“I wanted something that (Glen) could do with the kids, so that they could spend more time with him,” Jackie said. “It worked out pretty well.”

“When we got married, my wife said, ‘Hey, we are going to do stuff as a family,’ ” Glen said. “So I’d just start taking the girls to the range with me, and that’s how it all started.”

When Ashley was six, she started playing in a Flint junior golf league program once a week. And as Meagan and Shana became old enough, Glen would take them out on the course together. Jackie would often join her husband and kids — but mainly for moral support.

“I’m horrible (at golf),” Jackie said with a laugh. “I was there to make sure they could all beat me, and it stayed that way.”

A Determined Competitor

Ashley’s competitive spirit became apparent at a very young age — as most of her friends were out at the pool during the summer, she would be out at the driving range doing what she loved.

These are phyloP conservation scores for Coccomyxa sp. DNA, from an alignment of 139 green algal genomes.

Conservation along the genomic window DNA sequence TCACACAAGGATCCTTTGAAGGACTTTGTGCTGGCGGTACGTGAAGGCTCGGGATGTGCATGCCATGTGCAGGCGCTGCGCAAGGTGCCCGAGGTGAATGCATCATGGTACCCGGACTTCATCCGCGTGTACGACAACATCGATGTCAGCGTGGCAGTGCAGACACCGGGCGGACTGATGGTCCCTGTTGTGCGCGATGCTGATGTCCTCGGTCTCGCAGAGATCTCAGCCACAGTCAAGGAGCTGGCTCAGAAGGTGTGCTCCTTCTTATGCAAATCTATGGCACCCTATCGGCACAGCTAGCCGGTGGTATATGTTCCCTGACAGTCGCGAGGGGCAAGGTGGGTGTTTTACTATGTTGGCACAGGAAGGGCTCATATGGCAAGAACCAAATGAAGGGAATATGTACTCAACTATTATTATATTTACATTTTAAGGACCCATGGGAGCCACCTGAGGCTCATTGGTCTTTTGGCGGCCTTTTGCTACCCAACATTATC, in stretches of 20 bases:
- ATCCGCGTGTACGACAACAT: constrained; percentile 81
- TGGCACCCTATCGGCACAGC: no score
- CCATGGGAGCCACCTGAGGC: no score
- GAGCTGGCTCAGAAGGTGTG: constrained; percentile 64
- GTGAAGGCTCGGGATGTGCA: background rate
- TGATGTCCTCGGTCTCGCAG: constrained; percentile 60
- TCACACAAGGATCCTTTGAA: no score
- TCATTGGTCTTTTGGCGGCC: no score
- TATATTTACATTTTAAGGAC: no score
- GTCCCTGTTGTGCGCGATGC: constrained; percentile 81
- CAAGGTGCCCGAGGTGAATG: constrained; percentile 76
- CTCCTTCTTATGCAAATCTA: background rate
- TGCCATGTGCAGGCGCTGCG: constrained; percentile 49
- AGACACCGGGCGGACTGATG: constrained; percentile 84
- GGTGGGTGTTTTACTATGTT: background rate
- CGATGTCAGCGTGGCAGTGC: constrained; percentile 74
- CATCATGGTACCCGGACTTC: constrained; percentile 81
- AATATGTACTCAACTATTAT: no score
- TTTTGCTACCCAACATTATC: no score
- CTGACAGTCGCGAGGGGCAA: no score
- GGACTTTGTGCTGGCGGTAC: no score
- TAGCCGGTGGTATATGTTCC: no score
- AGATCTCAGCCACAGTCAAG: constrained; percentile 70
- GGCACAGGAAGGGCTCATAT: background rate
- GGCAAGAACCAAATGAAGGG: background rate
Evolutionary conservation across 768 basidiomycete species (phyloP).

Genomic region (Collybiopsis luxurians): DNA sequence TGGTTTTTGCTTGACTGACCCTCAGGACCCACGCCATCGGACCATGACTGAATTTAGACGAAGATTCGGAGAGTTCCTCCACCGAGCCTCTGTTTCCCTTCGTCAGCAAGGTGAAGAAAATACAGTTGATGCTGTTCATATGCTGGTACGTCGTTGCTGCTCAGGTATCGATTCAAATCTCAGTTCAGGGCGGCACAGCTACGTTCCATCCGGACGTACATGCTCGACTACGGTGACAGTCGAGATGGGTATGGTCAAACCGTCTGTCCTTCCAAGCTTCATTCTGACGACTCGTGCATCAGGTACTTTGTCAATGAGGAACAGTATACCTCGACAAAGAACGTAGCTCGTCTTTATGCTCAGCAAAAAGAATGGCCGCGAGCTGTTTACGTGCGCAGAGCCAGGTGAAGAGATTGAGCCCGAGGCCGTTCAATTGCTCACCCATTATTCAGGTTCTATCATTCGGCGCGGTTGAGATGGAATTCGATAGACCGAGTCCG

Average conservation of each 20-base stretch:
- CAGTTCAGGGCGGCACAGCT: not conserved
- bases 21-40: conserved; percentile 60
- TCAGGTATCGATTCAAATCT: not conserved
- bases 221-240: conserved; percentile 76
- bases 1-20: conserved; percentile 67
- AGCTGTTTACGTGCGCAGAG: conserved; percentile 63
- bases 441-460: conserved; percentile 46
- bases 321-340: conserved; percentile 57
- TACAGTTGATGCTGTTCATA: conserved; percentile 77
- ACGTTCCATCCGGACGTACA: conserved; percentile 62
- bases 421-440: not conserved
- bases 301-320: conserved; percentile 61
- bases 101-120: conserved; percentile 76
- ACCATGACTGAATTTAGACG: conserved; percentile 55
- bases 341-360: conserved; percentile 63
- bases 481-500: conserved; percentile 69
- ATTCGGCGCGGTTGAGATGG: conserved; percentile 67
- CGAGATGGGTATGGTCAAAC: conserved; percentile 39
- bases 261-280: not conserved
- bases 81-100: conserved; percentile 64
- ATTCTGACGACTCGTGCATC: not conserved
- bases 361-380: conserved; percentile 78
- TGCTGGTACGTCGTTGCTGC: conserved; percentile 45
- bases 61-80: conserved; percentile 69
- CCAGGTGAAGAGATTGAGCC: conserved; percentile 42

Reflecting back on Ashley’s younger years, Glen remembered a story from the summer before Ashley started high school, when Ashley had just lost a tournament in a playoff hole.

“We’re coming home and she was beating herself up and I was like, ‘Hey Ash, this is a silly little game, you can’t do that,’ ” Glen recounted. “We got home, and I told her, ‘You just cannot treat yourself like that. If it’s going to be like this, I don’t know if this is really the game for you.’ So we got home and she’s like, ‘Dad, I’m changing my socks and shoes and we’re going to the range.’ I’ll never forget that day.”